The surprise decision by Donald Trump to escalate the trade war with tariffs on another Chinese products worth $300 billion has sent global financial markets falling. After sharp falling on Wall Street following the announcement on Twitter by the U.S. president on Thursday, Asian share prices plummeted on Friday evening as increasing hopes that the two financial superpowers of the world would be able to achieve an agreement were demolished.

The Nikkei declined by 2.3 percent in Tokyo, with comparable declines in Hong Kong and Shanghai. The Kospi dropped by 0.8% in Seoul, while the ASX200 benchmark in Sydney, which reached its all-time high pre-global economic crisis on Tuesday, dropped by 0.3%. On commodities markets, Brent crude oil’s price dropped 7 percent, its largest four-year drop, although it recovered 2.5 percent to $62.01 on Friday.

Trump’s choice was also likely to boost the likelihood of another cut in US interest rates with the prospect of worsening trade with China forcing the Federal Reserve in September to tighten monetary policy again. It follows the 0.25% decrease of Wednesday, which was commonly viewed as not sufficient to please the president who was very vocal in calling for reduced prices to boost the economy.

As a sign of future reduced prices, the 10-year US bond yield dropped to 1.902 percent nearly 12 basis points on Thursday, reaching the smallest level since Trump won the November 2016 presidential election. Also the US dollar dropped and stock markets in Europe and the US were prepared for the week’s last day’s turbulent trading. At the deadline, the FTSE100 is set to fall by 1% and the Dow by 0.3%.

Investors had expected that this week’s resumption of US-Chinese bargaining teams talks in Shanghai would pave the way for an agreement. Such an result looked even more probable when the White House said on Thursday that China was meeting a main demand to purchase more agricultural products like soy beans.

Less than 15 minutes later the president tweeted that China had not committed to buying more produce and had also failed to fulfil a pledge to cut sales of the opioid fentanyl with the result that “many Americans continue to die”.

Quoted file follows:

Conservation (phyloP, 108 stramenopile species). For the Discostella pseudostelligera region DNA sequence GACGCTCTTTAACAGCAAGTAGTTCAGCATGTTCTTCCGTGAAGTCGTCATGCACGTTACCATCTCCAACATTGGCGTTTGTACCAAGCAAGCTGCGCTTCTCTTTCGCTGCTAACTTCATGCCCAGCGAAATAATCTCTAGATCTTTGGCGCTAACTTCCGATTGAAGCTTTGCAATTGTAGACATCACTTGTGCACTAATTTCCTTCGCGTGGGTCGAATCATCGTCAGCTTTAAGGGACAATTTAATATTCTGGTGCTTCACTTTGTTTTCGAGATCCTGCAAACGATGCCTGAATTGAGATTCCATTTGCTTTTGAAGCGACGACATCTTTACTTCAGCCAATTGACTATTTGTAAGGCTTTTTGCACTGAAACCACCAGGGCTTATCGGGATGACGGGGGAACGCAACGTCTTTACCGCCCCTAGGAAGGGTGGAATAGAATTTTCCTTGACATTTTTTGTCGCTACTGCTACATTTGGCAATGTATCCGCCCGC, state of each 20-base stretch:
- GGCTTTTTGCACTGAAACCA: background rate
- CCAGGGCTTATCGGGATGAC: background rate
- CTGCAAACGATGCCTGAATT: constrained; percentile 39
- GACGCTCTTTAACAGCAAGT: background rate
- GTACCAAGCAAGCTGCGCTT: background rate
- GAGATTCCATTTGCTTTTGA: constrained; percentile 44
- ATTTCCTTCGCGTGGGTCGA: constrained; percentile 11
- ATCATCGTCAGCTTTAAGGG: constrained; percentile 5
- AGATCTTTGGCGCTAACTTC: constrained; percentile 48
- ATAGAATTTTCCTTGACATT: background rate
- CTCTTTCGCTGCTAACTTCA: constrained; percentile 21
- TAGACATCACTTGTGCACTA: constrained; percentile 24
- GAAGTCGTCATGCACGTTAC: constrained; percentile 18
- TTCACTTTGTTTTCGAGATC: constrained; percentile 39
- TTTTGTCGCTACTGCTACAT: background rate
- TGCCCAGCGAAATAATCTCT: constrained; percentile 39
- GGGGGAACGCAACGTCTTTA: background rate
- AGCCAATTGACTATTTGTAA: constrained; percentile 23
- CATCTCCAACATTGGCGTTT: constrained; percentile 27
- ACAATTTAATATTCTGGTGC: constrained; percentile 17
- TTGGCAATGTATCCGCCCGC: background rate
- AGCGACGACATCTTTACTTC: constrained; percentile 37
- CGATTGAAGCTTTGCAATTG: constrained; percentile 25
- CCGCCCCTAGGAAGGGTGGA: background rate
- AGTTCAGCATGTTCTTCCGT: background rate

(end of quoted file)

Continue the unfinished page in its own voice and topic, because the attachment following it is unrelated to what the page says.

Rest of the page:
The proposed new tariffs would cover almost all Chinese exports to the US and impact a huge range of consumer goods, pushing up prices for consumers and bringing the prospect of retail job losses.

Neil Wilson, chief analyst at markets.com in London, said: “The sharp shooters have given way to the heavy artillery. The trade war just got very hot, just as we thought things were improving.”

Speaking in Bangkok on the sidelines of the Asean regional summit, the US secretary of state, Mike Pompeo, said on Friday that “decades of bad behaviour” from China had forced Washington to introduce tariffs.

However, senior Chinese diplomat Wang Yi was also in the Thai capital and said the tariff threat was “not a correct or constructive way” to resolve the dispute. Wang’s comments underlined the view of many observers that the threat makes a resolution less likely, partly because one of China’s main criteria for a deal is that existing tariffs should be scrapped.

Bill Bishop, author of the influential Sinocism newsletter, said the surprise move would reinforce Beijing’s determination to sit tight and wait for Trump’s presidency instead. Despite the adverse effect on Chinese exports, Trump gave more coverage to President Xi Jinping against inner criticism that mismanaged Washington relations, Bishop asserted. US companies could now expect “an increase in non-tariff policies that penalize American companies and managers.”

“The new status quo in US-China relations is that there is no status quo and we are in an increasingly unstable and unpredictable new era,” he wrote on Friday morning.

Likewise, China’s Global Times newspaper said Beijing would focus more on efforts to survive a prolonged trade war. Hu Xijin, editor-in-chief of the Communist party-backed newspaper, wrote on Twitter: “New tariffs will by no means bring closer a deal that the US wants; it will only make it further away.”

Furthermore, the trade conflict between Japan and South Korea deteriorated on Friday when the Tokyo government removed its neighbor from a so-called white list of favorite export partners. Seoul’s move defied warnings that it would have “serious implications” for US allies ‘ safety connections. Japan claims that the move is essential for national security, accusing Seoul of breaking export laws, but the measure comes with nations engulfed in a long-running conflict over forced labor in South Korea in the Second World War.

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